We have heard so much about the solar eclipse that will occur in Idaho next August. The news article we read talked about the path of totality. What does that mean?

Question Answered by Dr. Brian Tonks, Astronomy Professor, BYU-Idaho

On 21 August, 2016, Southeastern Idaho and many other places in the United States are in for a rare treat. We will experience a total Solar eclipse. This means that the Moon will pass directly in front of the Sun and cast its shadow on the ground. It will be an event to behold! I’ve never personally seen a total solar eclipse, but those who have tell me it is spectacular—the sky grows dark, stars appear, but the horizon is still lieclipse1ght. The solar corona, the Sun’s outermost layer that is normally invisible, appears (see Figure 1). Many people describe it as having something like a spiritual experience.

We live in an area (and the eclipse occurs at a time) where the Moon will completely block the Sun’s visible “surface” (called the photosphere). In our area, you can see total eclipse from just south of Shelley to just north of Ashton. The center of the eclipse cuts across US Highway 20 at about Thornton. The closer you are to the center of the eclipse, the longer the total phase lasts. At the center point in Thornton, totality last a
bout 2 minutes, 18 seconds. At the edges of the totality zone, the eclipse lasts for only a few seconds. Being close to the center of totality will enhance your experience.

Because the Earth is rotating, the Moon’s shadow moves across the ground, creating a “path of totality”. Figure 2 is a map from NASA’s web site about the eclipse (http://eclipse.gsfc.nasa.gov/SEgoogle/SEgoogle2001/SE2017Aug21Tgoogle.html). The path of totality begins in the Pacific Ocean and strikes land along the northern Oregon coast. The blue lines represent the northern and southern-most extent of totality; the magenta line represents the center of totality. As you can see, the eclipse crosses the entire country. Those of us who live from Idaho Falls to Ashton are in a prime location to experience the total eclipse.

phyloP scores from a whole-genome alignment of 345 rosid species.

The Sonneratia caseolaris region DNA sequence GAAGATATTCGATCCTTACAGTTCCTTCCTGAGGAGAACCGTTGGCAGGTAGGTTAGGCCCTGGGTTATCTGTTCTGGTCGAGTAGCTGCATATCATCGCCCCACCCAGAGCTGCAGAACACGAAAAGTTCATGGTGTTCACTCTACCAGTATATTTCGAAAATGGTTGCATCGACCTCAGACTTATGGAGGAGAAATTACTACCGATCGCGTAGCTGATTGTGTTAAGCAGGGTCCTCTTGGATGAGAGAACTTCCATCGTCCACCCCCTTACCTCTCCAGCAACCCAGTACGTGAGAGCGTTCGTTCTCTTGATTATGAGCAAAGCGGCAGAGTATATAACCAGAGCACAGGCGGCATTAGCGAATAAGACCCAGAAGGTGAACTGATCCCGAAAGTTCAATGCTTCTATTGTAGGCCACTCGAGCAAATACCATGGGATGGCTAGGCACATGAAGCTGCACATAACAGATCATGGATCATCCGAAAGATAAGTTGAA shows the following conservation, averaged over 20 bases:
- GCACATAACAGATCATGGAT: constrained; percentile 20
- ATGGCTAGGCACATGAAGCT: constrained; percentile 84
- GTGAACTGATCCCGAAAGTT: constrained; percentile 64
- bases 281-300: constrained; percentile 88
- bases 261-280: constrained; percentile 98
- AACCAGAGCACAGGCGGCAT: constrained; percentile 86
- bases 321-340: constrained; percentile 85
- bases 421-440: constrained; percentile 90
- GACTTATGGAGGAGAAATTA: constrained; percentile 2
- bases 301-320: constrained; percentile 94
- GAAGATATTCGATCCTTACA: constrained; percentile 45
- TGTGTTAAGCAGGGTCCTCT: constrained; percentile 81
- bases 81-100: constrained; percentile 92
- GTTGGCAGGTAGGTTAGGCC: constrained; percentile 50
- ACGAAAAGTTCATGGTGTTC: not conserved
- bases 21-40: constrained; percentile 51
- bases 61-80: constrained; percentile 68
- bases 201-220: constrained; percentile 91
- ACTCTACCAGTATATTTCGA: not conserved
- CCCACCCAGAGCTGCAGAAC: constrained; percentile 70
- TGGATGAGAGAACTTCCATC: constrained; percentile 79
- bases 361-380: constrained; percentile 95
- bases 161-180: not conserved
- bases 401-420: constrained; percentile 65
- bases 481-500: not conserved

eclipse2
Next week: Where and When to View the Eclipse

Make an Edible Sun Model

The Sun is a dynamic and active star. If you look at it with a telescope, pin-hole camera or special eclipse glasses, you can see features on the sun that are moving and changing. (Remember you should never look directly at the sun!)
Materials: round plain cookies, white frosting, yellow and red sprinkles, chocolate chips or mini M&M’s, pull-n-peel licorice candy, knife, paper plateeclipse3

  1. Spread white icing all over your cookie.
  2. Shake some yellow and red sprinkles on the frosting. These form the granular appearance of the photosphere.
  3. Place a few chocolate chips on the cookie to represent sunspots. Sunspots appear in pairs, so put two chips close to each other.
  4. Separate the licorice and cut it into small pieces. Place a few pieces of licorice on the cookie, forming small arches. Hot, glowing plasma flows between sunspots creating a solar prominence. They are generally found near sunspots where the area is active and has a stronger magnetic field.
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